Fracking Poses New Threat to Homeowners

You probably figure that, when you buy a house, you also own the land on which it sits. Because of a growing but little-known practice, you might be wrong about that. Homebuilders are increasingly retaining the mineral rights beneath residential properties they sell, and then leasing them to oil and gas companies for fracking. DR Horton (NYSE: DHI  ) makes use of this mechanism quite liberally, but it's not the only one: Beazer Homes (NYSE: BZH  )  and other builders are using the tactic, as well.

In some cases, unsuspecting home buyers suffer the consequences before they even complete their home purchase. Some financial institutions have begun denying mortgages for properties where mineral rights have been severed, sometimes even declaring the buyer in default if the encumbrance comes to light after the home financing process is already under way. One insurance company has just announced that it will no longer cover fracking-related damages.

As homeowners gain awareness of this phenomenon, they get angry. In some cases, entire communities are up in arms. Their ire turns not only toward the homebuilders, but also toward the fracking companies that lease the land, including ConocoPhilips (NYSE: COP  ) and Anadarko Petroleum (NYSE: APC  ) . Communities feel misled, leading them to mistrust claims about fracking's safety.

In some states, this erosion in public confidence is coming home to roost in the form of anti-fracking ballot measures. Several cities in Colorado -- including Broomfield, Lafayette, Boulder, and Fort Collins -- have anti-fracking measures on their November ballots. Perhaps the voters in those cities heard about the Denver community where builder Oakwood homes leased out all the underlying land to Anadarko.

Should these ballot measures pass, they will impose a 5-year fracking moratorium on oil and gas companies in some areas. Surely that can't be good for business. As if to underscore that point, the Colorado Oil and Gas Association is spending more than $600,000 to combat these ballot measures.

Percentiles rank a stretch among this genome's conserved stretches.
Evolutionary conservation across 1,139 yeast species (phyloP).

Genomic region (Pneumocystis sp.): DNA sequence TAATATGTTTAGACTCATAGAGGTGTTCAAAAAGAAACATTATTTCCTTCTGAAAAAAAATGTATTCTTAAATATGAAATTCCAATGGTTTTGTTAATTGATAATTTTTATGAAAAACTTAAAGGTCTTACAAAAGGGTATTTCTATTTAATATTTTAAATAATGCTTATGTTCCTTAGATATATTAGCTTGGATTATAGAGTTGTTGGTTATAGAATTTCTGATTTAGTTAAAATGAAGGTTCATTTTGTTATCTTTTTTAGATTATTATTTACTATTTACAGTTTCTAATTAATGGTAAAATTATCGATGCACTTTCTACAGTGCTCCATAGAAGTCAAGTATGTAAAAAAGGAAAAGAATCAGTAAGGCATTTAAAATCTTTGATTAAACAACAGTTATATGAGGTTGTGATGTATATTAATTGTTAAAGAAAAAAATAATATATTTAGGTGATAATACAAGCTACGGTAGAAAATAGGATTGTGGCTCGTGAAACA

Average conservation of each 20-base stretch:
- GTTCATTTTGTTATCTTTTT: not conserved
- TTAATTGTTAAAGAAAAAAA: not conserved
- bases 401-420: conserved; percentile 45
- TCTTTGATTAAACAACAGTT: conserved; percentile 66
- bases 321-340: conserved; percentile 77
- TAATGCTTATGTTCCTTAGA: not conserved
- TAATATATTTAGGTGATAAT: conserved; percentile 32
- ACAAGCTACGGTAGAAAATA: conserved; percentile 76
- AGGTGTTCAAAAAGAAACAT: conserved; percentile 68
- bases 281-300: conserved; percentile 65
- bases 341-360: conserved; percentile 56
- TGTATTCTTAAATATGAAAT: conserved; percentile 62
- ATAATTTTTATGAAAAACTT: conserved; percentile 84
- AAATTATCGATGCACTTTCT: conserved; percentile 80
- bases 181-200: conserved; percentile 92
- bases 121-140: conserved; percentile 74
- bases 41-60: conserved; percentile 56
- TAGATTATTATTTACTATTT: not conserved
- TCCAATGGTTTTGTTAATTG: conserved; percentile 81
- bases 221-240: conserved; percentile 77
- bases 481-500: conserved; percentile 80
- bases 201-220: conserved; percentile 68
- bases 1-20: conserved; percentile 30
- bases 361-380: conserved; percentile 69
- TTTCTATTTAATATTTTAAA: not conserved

Considering how controversial fracking already is, mineral rights retention could undermine it further in the public eye, while also taking down the reputations of the companies involved. Watch the video below to learn more about this under-the-radar issue that could have serious consequences.

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  • Report this Comment On October 23, 2013, at 2:30 PM, Free1776 wrote:

    People all across the country have purchased land without buying the mineral rights. In the south, coal companies have owned the mineral rights for large swaths of land for 100 years. This is not new.

  • Report this Comment On October 23, 2013, at 2:31 PM, lagrandpro wrote:

    The headline is sensationalist and misleading. It's not fracking and all the mythical problems pushed by enviros that are the risk, but simply the stripping out of mineral rights from homeowners' titles which is at issue.

  • Report this Comment On October 23, 2013, at 2:45 PM, ladygeo1492 wrote:

    I agree that the headline is sensationalist. Very misleading. As someone who has been in the oil business for many years I can tell you that fracture treating wells has been going on in Oklahoma for over a century and no one's home has ever been damaged. Stimulation happens generally close to a mile or more beneath the surface. People and companies who penalize others because minerals are severed need to educate themselves on what well stimulation is and how it works before making such judgments.

  • Report this Comment On October 24, 2013, at 11:50 AM, lacerz wrote:

    Environmentalist wackos pose a threat to the economy, which impacts people's abilities to own homes.

  • Report this Comment On October 24, 2013, at 2:31 PM, monkota wrote:

    The headline is very misleading. In the Bakken, the fracking process is taking place almost 2 miles below the surface. I have not seen any evidence of any homes or buildings being damaged in anyway, by the fracking process.

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